The notions of web presence and customer engagement aren’t new, but are gaining in interest as web presence expands beyond the corporate website and as companies must know more about effective means of connecting to customers. Many questions swirl around understanding what engagement is, what defining characteristics should be measured and why, how to align metrics to goals and which metrics matter the most. Context -- or even hierarchies of context -- plays a major role for selecting metrics, analyzing the data returned by metrics and understanding what to do with the data.
Engagement, like influence, is at heart an abstract. For purposes of customer engagement on the web, engagement can be thought of as the measurement of attention to something, which takes us to the "can of worms" of what constitutes customer attention to a company’s web presence. For each company, what comprises engagement can be fairly individual, generally derived from a matrix of attributes, in turn leading to a matrix of metrics. As web presence becomes more far-flung and sophisticated, the metrics, tools, data and analyses become more complex.
Which are the right attributes and metrics? For each company, they are the ones that measure actions and events that relate to key business context and goals. Many domain experts offer many different metrics from which to choose, any of which could be relevant to individual companies. Once a matrix of metrics has been selected, it’s likely that each organization will constantly need to assess that set of metrics for validity and effectiveness – and that the change of metrics selection will be continuous, hopefully to reflect actions taken in response to analysis, new markets explored and company innovations.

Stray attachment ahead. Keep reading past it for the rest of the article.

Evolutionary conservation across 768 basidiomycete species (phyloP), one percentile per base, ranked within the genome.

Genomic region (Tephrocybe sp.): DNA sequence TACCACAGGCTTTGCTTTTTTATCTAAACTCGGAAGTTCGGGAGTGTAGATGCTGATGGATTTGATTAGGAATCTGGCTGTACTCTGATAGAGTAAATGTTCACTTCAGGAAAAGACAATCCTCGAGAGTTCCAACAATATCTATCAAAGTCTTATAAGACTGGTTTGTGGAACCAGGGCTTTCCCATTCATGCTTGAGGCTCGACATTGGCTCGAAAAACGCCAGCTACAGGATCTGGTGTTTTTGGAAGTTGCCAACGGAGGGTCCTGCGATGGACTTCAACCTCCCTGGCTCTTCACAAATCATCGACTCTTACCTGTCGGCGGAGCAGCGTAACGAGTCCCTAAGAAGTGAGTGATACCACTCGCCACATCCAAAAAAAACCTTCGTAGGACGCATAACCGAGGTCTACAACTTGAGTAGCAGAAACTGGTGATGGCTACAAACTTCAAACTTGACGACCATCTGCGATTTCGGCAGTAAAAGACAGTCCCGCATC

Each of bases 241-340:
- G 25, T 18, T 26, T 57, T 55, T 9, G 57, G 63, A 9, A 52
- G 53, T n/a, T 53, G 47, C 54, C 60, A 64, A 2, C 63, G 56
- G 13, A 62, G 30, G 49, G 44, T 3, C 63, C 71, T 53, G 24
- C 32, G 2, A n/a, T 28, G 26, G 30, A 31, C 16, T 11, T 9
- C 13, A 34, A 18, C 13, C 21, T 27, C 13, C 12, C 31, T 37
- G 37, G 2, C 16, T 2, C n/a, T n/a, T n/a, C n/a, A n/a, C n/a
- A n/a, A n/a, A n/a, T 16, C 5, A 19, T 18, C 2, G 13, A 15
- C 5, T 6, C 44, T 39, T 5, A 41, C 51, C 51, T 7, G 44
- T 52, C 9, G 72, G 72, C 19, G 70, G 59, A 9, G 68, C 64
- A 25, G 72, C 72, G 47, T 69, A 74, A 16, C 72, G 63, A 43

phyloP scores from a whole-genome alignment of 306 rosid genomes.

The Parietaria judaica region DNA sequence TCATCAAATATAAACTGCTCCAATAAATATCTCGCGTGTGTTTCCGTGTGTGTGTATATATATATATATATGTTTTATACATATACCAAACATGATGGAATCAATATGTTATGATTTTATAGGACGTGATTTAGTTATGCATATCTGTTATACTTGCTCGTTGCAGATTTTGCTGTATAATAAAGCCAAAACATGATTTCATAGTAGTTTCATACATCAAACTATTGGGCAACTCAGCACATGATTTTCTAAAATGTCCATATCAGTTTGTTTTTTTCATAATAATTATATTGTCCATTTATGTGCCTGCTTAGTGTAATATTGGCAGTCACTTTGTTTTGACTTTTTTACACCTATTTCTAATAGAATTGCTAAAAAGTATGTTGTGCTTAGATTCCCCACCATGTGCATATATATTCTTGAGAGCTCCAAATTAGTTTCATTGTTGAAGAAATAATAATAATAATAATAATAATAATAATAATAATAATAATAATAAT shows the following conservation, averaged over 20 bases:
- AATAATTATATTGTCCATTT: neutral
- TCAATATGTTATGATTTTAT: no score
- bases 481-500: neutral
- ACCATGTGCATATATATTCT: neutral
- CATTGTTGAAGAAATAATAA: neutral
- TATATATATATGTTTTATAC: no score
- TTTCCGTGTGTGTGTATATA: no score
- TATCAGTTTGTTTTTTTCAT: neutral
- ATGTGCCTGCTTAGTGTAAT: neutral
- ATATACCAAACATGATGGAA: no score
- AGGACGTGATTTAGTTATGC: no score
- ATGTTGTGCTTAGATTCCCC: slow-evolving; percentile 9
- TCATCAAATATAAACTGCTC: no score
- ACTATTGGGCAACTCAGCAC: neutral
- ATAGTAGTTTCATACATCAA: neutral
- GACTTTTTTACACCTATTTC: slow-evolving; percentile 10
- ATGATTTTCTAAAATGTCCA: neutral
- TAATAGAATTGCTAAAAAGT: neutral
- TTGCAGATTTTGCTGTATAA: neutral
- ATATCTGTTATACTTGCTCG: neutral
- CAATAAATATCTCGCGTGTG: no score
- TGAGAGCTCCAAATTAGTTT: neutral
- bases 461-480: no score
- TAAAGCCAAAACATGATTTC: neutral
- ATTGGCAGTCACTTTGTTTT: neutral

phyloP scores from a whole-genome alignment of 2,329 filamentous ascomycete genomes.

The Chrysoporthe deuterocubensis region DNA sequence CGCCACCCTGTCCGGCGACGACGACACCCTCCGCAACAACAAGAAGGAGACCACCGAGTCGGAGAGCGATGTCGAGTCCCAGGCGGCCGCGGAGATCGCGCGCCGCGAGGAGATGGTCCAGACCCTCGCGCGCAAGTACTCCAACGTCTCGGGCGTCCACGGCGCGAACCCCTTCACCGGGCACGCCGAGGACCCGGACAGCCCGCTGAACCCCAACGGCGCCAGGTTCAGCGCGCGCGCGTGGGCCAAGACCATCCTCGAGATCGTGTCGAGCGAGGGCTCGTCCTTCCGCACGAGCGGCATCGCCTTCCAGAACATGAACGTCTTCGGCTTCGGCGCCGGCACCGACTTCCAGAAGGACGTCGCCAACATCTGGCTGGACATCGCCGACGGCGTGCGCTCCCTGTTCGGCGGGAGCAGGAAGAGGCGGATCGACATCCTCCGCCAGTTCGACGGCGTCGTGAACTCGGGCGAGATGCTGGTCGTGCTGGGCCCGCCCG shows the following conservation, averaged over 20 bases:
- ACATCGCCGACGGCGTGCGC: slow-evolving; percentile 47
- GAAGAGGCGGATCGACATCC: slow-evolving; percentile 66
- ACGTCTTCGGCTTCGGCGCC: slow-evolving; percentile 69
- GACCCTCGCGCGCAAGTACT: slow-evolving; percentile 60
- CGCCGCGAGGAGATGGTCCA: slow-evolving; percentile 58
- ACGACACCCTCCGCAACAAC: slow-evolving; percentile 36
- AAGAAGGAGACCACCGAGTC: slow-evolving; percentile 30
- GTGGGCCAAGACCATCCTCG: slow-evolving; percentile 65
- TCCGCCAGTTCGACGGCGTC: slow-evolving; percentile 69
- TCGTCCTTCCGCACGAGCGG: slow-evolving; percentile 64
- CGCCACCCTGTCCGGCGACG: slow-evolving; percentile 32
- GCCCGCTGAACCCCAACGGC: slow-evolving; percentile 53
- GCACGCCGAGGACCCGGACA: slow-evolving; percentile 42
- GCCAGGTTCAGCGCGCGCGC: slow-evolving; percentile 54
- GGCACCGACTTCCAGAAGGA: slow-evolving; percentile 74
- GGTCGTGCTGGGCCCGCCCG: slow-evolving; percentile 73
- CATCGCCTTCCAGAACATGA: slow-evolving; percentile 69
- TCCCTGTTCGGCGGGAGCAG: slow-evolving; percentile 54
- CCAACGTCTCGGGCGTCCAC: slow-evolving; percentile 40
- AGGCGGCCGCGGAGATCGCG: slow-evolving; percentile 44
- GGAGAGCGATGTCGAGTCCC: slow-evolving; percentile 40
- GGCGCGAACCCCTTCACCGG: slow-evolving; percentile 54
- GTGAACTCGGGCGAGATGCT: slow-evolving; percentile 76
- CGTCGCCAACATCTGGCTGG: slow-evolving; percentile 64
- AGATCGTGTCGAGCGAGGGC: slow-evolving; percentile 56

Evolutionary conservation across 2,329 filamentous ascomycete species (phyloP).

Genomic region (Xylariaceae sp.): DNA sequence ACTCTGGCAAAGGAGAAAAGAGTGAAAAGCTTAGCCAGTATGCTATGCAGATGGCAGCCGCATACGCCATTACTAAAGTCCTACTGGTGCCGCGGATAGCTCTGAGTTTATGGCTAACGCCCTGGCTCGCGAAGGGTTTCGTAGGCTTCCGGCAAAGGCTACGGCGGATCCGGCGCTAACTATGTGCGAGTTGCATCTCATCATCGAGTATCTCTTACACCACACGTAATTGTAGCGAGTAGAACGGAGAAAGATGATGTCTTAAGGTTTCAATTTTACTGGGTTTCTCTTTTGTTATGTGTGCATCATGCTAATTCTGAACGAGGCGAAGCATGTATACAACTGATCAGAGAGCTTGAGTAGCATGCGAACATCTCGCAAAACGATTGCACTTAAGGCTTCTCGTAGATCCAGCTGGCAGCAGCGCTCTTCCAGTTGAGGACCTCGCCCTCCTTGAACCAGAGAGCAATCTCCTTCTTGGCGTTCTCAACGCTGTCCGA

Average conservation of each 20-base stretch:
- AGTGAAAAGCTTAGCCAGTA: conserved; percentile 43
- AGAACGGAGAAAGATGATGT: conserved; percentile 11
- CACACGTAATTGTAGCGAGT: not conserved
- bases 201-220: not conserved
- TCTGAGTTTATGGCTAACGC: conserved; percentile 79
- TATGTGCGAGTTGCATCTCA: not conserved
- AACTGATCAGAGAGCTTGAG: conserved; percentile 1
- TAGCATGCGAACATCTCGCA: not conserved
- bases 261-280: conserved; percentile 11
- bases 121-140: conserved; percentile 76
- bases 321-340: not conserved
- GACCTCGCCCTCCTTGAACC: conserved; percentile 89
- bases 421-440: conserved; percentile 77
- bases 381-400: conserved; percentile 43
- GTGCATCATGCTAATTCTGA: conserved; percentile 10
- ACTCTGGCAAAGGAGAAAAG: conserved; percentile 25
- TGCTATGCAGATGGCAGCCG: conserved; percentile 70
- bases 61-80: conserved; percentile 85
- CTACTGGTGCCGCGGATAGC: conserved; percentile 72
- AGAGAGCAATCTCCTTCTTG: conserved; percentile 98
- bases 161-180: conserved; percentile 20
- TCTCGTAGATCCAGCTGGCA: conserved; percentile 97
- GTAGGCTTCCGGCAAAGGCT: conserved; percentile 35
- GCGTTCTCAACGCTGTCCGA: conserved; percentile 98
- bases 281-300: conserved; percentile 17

Jumping into an assessment of customer engagement is not a simple undertaking and will take a lot of work. Monitoring web presence on sites other than the corporate website is still a new undertaking, with the tech tools still evolving. Also in continuing evolution is the understanding of how to interpret data collected and how to use that data to make decisions for solution offerings, customer connections and communication and business strategy. A company will need to define both the current status and the desired status for what constitutes an "engaged customer" -- yet another definition set that should continuously evolve.
Why Understanding Engagement Matters
Most organizations have moved well beyond clocking the number of hits on a web page. Not only do these organizations have a tall order to provide personalized experiences as well as high-quality content on the corporate website, but visitors to the site must be sufficiently engaged to take action. What sort of action is taken depends on the company’s strategy for web presence and customer engagement, further in support of overall business strategies and goals.
Forrester analyst Stephen Powers covers web content management solutions, and to a certain extent, web engagement. In The Online Customer Engagement Software Ecosystem, 2010 Powers discusses engagement:
Customer Engagement Remains Top of Mind For Companies
The uncertain economy has increased pressure on companies to engage customers more efficiently, especially via online channels that offer lower-cost ways to interact with customers, enable better lead generation and increase customer retention rates. This is likely why investments in software to manage customer experiences has held up relatively well in the current economy.
Our most recent data suggests this trend will continue into the next year. Consider that in 2010, 51% of organizations plan content management implementations, more than one-third will implement or upgrade customer relationship management tools and one in four is planning marketing automation software investments."
An article in Forbes brings up the tough part of measuring engagement: The highly qualitative nature of engagement, no matter the context:
For the past year or so, the conversation around how to "engage" consumers online has spiked among publishers, media companies, advertisers and agencies. As Michael Mendenhall, CMO of Hewlett-Packard said, "Marketers monitor the front end and the back end so they see clickstreams and commerce. ... The difficult part is the qualitative part in between, which is the level of engagement."